Connecting cars to big data seems the only way forward

connected car

Picture: Courtesy AutoExpress.co.uk

Cars have gone from mechanical beasts of burden to computational powerhouses. It’s a little known fact that these days, designing and developing a car is more about the algorithms than the engineering. 

Of course the mechanics and engineering are essential — computing alone does not make a car. But as the director of Daimler-Benz’s autonomous car technology, Professor Ralf Herrtwich, puts it: “What many people do not realize is that while building cars still may be a mainly mechanical process, developing cars is not – neither by its tools, nor by much of its content.

“Both at OEMs [original equipment manufacturers] and suppliers, software engineering and coding constitute a huge and ever-growing portion of the work.” 

In fact, industrial giants such as Siemens are said to have more computer programmers than most of the big “tech” companies.

And as cars increasingly transform into mobile computers with wheels, it’s likely that the Daimlers and General Motors of the world will be hiring more and more computer programmers.

In fact, General Motors claims to have the largest number of connected cars in the world, with almost 3 million currently on the road.

Connected cars use the internet of things to provide their passengers with connectivity services, including GPS location services. A connected car could also keep you updated with its mechanical condition, informing you when it needs a bit more oil, or something more serious. Additionally, the internet connection can also help with a lot of the autonomous functionality of cars.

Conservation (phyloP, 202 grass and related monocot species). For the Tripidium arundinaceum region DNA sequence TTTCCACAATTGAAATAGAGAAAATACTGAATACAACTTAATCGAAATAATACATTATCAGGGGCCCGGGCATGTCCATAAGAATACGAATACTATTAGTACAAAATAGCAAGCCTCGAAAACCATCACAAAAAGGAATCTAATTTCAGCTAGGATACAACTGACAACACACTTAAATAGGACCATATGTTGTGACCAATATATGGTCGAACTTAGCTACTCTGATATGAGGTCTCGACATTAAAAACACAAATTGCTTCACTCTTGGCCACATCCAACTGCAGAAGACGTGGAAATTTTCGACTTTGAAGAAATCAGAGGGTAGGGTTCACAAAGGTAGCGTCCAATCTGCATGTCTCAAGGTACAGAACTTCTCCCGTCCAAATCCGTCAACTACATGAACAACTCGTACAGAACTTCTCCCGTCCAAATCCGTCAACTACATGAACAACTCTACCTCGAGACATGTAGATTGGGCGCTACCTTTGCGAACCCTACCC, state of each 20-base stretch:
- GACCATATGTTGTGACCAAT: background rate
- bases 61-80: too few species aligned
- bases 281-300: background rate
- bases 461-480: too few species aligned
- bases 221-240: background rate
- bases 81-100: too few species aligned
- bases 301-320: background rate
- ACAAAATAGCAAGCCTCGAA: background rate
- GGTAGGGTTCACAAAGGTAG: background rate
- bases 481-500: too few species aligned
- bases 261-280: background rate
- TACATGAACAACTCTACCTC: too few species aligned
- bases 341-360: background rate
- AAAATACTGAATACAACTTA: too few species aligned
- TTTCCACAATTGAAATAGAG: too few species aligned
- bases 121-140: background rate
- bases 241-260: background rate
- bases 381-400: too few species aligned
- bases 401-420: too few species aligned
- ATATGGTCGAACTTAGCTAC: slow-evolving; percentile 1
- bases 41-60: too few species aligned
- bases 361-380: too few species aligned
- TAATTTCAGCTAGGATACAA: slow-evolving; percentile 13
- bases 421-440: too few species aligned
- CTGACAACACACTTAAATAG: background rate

It’s not just driverless cars of the future that will sport autonomy and hang out with powerful cloud computers. Most of today’s latest cars already feature autonomous technologies — such as emergency braking, lane-changing, and parking to name a few. And all of those things run on some computer wizardry, either onboard, inside the car, or in the cloud. And, it’s worth saying, all of them are sold as conventional cars that are meant to be driven by humans.

So far, the computing required for autonomy has mostly been onboard. But as the cars become more capable and more sophisticated, they are being connected to the cloud. Many of the big car companies are anticipating this and building massive clouds of their own.

Today saw the opening of what is claimed to be the one of the world’s first events about connected cars which looks at both the business models and consumers’ needs.

Connected Cars ’16, which started today and finishes on June 30, is being held at London’s Olympia venue. Many of the names we might associate with digital business are present at the event, including NCC Group, Nokia Networks, Nuance, Cisco Jasper, Synopsys, and Mitel.

But the connected car industry is much larger than one event could suggest. IBM’s presence in any market usually underlines its size, and the tin-foil hat brigade’s favourite company is quite keen on the sector.

IBM quotes Machina Research figures which predict that by 2020, 90 per cent of new cars will feature a built-in connectivity platform, growing from around 10 per cent today.

IMS, a specialist provider of connected car solutions, quotes Smart Mobility Management figures that suggest the connected car market will be worth around $130 billion by 2019.

There are many other companies in the connected car sector, both from the traditional car-making or engineering side, and the computing side. And while they may differ on exact figures, all of them are of a mind that connected cars are about to go mainstream.

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